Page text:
QA tester, automation specialist, automation systems engineer — these are just a few of the names for a test automation engineer. No matter what their title may be, they're essential to the software development life cycle, so here's a look at what they do. Markets and...
Jenkins is an automation server for continuous integration in software development.
It’s available for free under an open-source license at www.jenkins.io. For information on how to set up Jenkins, please follow the official Jenkins documentation.
In this chapter, you’ll find out how to integrate your Ranorex Studio tests as a build step in Jenkins.
On this introduction page, we explain the basic structure of this integration and which tools you need to set it up. The other pages of this chapter then show the required steps in detail.
Integrations are always based on making different systems work with each other. The following diagram illustrates a typical structure of Ranorex Studio tests integrated in Jenkins.
While typical, this structure is only an example. You can also use other version control and repository providers that are compatible with Jenkins.
The Ranorex Studio solution is under version control with Git and stored and managed in a repository on GitHub
The Jenkins server connects to the GitHub repository through a plugin and in this way has access to the Ranorex Studio solution
In Jenkins, the build process is set up as a project. It contains all the required build and post-build steps and their configurations. Some of the steps are implemented through Jenkins plugins
Once the build process is started, Jenkins carries out the build steps, which means it builds and executes the Ranorex Studio solution, thereby running the test
To set up the process illustrated above, you need the following software.
For creating and maintaining tests, you will need a full installation of Ranorex Studio and a Premium license. For only running a test on a machine with a Jenkins server, you will need a Runtime license.
You need a Jenkins server set up and running. For more information about downloading and setting up Jenkins, please refer to the official Jenkins documentation at www.jenkins.io.
Considering that Jenkins or the nodes executing the CI jobs do not have sufficient rights to start UI-applications, they initialize as a windows service. Ensure Jenkins is disabled as a service on the master or on the slave nodes where Ranorex automation is triggered.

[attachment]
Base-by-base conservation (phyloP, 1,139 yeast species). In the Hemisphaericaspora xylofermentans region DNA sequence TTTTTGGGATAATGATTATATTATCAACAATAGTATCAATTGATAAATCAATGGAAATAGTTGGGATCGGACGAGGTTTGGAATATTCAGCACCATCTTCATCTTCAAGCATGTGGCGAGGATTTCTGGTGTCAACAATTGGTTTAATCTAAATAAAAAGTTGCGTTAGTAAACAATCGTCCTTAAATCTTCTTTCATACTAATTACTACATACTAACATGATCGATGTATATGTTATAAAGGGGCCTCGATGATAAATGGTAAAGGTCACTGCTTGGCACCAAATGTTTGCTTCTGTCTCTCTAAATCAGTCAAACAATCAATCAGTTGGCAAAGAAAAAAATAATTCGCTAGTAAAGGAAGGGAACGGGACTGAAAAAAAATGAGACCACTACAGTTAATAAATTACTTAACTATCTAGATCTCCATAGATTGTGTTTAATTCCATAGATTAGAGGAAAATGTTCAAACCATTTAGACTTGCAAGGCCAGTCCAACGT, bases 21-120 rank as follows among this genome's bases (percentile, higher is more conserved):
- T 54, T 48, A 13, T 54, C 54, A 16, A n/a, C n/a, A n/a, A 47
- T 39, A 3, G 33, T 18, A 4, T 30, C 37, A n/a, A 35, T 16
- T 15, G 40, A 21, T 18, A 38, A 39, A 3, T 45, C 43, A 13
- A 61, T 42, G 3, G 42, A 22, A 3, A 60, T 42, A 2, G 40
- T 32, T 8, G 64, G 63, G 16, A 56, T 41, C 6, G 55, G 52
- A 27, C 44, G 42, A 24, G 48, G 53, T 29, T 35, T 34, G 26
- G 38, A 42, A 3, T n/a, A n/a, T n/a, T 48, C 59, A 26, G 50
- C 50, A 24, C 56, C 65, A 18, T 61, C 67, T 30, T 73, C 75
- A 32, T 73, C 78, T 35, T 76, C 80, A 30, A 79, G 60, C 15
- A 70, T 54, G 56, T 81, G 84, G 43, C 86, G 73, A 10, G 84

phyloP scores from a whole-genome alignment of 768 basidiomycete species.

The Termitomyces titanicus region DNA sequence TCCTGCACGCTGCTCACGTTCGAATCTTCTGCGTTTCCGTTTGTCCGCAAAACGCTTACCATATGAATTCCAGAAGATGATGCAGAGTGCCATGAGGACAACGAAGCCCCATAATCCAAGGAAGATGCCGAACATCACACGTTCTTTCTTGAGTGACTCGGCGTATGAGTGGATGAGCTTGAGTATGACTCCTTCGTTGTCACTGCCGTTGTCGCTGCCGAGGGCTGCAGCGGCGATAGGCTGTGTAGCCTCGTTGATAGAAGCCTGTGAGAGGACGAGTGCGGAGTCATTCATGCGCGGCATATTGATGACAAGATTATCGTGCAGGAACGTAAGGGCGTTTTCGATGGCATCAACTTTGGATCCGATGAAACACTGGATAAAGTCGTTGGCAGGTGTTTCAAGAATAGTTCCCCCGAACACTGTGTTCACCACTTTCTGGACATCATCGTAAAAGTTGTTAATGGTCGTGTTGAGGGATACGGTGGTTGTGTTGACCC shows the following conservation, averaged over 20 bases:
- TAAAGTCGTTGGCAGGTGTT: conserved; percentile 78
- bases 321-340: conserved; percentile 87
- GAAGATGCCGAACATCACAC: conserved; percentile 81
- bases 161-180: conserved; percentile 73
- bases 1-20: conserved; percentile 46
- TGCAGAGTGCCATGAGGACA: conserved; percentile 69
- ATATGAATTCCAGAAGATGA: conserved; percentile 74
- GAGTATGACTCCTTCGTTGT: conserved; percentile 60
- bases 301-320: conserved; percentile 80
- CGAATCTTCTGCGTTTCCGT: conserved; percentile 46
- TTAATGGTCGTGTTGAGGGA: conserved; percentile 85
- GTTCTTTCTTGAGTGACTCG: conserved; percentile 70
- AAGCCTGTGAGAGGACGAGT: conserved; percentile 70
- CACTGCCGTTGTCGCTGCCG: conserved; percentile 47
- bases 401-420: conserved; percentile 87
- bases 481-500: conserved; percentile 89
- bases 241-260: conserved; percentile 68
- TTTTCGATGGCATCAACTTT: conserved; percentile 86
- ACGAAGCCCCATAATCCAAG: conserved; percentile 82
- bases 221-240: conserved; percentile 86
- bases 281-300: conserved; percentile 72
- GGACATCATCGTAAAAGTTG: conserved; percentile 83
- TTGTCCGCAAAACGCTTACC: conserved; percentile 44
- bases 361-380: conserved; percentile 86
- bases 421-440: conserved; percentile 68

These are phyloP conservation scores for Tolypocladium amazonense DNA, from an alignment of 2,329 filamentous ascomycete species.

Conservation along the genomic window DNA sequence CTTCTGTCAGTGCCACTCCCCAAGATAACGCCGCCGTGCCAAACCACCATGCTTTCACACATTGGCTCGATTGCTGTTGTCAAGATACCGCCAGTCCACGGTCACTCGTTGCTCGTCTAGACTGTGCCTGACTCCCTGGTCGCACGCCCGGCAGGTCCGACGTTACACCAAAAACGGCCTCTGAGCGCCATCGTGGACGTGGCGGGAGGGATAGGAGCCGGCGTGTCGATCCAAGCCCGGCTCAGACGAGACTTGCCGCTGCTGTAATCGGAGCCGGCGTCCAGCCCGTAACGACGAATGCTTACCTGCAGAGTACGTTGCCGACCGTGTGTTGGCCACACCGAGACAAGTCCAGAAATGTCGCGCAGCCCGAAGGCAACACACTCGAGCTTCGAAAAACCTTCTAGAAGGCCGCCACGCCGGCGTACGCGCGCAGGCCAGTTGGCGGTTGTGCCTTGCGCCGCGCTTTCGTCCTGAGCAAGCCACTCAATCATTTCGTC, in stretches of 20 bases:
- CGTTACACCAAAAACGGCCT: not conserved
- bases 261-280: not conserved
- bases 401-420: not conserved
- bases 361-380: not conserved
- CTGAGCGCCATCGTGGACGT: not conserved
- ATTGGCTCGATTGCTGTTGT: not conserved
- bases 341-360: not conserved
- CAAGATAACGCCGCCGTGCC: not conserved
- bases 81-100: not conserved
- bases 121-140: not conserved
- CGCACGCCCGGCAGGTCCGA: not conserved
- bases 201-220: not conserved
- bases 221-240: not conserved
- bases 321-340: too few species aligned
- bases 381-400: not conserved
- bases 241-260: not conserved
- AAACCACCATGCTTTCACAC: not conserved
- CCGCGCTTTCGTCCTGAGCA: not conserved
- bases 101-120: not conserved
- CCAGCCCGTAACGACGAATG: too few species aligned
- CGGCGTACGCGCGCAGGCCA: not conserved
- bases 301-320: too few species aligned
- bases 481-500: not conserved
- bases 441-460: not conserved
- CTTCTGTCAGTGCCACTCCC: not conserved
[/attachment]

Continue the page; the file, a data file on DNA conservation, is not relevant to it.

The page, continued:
To disable the Jenkins service, open the Services tool, right-click the Jenkins service, select Properties, and set the Startup type to Disabled, as shown below:
Use the following command to start Jenkins manually from the installation folder:
java -jar jenkins.war
After starting Jenkins, use this address to access the web interface: http://localhost:8080/
Git (version control)
The Ranorex Studio solution(s) you want to integrate as a Jenkins build step must be under version control. For the example process described in this chapter, we use Git. It is free under the GNU GPL and you can get it from https://git-scm.com/. You can also use other version control providers that are compatible with Jenkins.
Putting your Ranorex Studio solution under version control with Git is explained in
Interfaces and connectivity > Source control & revision control > ⇢ Git
GitHub (repository provider)
Typically, a free GitHub repository is used to store the files under Git version control online. This is optional, but in the explanations in this chapter, we use GitHub. You can create a GitHub repository for free on www.github.com.
Microsoft Visual Studio
Jenkins builds integrated Ranorex Studio solutions with a Microsoft Visual Studio compiler. You therefore need to have Microsoft Visual Studio installed. The free version is enough to use the integration, but depending on your requirements, you may need to upgrade to a paid version.
Go to https://visualstudio.microsoft.com/ for more information about different versions.